Seven months into his tenure as executive director of Atlanta Ballet, Tom West saw a line item on the pay scale that didn’t seem right. Dancers entering the company under its apprentice program were paid less than $500 a week.
Company leaders noted that apprenticeships are standard practice in the field. But the low-paying program was one of several barriers faced by young dancers from historically underrepresented communities—the very dancers Atlanta Ballet has struggled to attract. Atlanta’s population is close to 50 percent Black, and until recently, Atlanta Ballet’s roster had only a token few Black artists.
Since 2018, Gennadi Nedvigin, artistic director of Atlanta Ballet, and Sharon Story, dean of the Atlanta Ballet Centre for Education, have searched for dancers of color, hosting auditions and traveling to competitions worldwide. At home, Story built Decade 2 Dance, an enhanced scholarship program for students from historically underrepresented communities. But the program’s top graduates often chose college over ballet careers, which promise little financial security.
Last season, Atlanta Ballet eliminated its apprentice level, so all first-year company members would earn a living wage. The move, which has started national conversations, made Atlanta Ballet a more attractive option to talented young dancers by showing that ballet could be a viable profession.
The company began to appear more inclusive in September, when eight Black-identifying dancers appeared in La Sylphide. And now, Atlanta Ballet’s main company has three Black artists, and Atlanta Ballet 2, a training company at the school’s top level, has six—one-third of its dancers. They’ll appear in productions throughout this season, including The Nutcracker, Coco Chanel: The Life of a Fashion Icon, Cinderella, and, in May, Liquid Motion, which features world premieres by Juliano Nuñes and Claudia Schreier.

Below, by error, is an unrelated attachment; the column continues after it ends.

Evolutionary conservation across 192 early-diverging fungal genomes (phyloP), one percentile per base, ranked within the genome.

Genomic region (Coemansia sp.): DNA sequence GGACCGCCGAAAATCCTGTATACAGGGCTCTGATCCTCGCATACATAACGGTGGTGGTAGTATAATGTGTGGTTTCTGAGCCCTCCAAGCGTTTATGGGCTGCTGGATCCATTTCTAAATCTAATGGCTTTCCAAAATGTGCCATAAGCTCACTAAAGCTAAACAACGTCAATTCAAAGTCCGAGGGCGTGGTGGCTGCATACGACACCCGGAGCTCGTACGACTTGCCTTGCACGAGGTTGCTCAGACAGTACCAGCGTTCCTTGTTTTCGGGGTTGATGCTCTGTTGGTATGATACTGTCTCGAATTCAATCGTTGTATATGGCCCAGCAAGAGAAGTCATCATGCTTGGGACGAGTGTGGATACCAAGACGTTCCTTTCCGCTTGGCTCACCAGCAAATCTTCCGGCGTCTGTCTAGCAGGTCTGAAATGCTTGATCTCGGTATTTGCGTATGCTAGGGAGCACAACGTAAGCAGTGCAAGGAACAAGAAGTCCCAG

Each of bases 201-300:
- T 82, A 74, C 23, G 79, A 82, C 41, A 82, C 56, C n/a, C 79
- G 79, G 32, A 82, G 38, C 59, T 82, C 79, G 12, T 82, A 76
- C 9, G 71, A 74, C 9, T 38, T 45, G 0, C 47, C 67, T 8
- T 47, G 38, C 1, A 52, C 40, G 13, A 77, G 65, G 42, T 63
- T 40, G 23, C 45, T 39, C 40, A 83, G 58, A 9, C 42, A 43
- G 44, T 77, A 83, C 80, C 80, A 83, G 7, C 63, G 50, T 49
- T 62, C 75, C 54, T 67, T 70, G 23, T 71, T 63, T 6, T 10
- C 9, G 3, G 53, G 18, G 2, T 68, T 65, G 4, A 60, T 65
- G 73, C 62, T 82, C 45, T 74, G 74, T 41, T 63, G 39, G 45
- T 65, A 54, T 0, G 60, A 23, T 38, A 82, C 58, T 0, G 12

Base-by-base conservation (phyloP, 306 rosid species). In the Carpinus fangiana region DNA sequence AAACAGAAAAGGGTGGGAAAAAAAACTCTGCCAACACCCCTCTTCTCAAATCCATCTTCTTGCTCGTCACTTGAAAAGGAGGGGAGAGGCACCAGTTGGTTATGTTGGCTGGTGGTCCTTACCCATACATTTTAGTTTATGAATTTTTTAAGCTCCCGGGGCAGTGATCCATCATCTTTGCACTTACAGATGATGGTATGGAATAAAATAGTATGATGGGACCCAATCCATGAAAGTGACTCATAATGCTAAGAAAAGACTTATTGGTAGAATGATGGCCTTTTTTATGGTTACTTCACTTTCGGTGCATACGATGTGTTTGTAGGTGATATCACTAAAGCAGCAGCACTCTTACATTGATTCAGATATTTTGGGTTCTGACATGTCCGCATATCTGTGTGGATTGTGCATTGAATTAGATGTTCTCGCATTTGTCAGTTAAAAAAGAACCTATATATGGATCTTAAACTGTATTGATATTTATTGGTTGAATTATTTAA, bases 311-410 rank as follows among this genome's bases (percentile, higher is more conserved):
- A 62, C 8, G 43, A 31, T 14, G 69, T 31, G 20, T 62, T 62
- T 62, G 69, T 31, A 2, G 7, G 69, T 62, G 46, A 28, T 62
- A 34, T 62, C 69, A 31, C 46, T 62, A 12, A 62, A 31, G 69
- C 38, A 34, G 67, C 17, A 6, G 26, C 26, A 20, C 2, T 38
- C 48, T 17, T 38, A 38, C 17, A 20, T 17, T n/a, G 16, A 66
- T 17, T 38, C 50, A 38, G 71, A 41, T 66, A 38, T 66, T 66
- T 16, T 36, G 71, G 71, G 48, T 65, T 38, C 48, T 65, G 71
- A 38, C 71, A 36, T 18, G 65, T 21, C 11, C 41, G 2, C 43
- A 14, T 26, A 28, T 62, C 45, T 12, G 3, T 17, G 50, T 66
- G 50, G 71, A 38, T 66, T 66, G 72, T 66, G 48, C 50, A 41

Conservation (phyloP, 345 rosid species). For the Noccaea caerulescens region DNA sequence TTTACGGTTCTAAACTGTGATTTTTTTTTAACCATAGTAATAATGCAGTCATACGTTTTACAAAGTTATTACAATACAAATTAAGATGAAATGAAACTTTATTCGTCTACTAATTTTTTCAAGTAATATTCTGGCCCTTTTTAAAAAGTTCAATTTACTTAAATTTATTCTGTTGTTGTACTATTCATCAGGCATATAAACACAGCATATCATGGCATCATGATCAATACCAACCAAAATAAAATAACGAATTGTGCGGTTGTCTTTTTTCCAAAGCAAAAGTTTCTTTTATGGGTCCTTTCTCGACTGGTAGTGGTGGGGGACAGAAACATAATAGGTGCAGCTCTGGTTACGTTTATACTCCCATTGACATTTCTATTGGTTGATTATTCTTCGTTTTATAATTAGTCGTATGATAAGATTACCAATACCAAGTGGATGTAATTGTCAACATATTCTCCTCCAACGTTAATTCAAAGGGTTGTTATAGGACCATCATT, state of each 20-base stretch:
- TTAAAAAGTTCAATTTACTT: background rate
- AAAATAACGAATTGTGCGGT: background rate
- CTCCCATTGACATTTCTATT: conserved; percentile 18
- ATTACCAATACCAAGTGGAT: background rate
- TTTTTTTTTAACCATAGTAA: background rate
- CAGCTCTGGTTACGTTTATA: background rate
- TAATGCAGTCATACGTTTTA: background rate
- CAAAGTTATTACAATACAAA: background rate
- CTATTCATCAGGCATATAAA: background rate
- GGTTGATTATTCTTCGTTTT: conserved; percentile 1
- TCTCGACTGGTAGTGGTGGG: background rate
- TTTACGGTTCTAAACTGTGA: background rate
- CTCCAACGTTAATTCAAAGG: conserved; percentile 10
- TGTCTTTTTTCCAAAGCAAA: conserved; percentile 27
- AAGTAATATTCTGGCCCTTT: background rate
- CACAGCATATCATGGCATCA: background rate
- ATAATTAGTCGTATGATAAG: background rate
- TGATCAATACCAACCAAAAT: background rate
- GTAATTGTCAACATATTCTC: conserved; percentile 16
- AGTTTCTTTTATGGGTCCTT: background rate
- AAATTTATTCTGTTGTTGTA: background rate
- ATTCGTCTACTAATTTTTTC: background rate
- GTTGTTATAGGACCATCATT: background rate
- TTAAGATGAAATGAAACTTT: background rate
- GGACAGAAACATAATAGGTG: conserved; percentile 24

West, the company’s executive director since 2021, is a former actor and top-level arts administrator. Most recently, he served as chief advancement officer for the American Film Institute in Los Angeles, where he successfully connected underrepresented storytellers in the film industry with jobs in major motion picture studios. He talked with Atlanta about the challenges of making a Eurocentric art form reflect a culturally diverse society and some of the forces that are holding back real creative change.
The pandemic and two years of Nutcracker losses (a budget shortfall of almost $1 million in 2021 and $900,000 in 2022, following a move from the Fox Theatre to the Cobb Energy Performing Arts Centre) have struck a major blow to the organization’s financial resources. Atlanta’s Black communities have called out Atlanta Ballet’s scant representation of Black dancers onstage. Amid these challenges, what have been your first steps toward increasing diversity?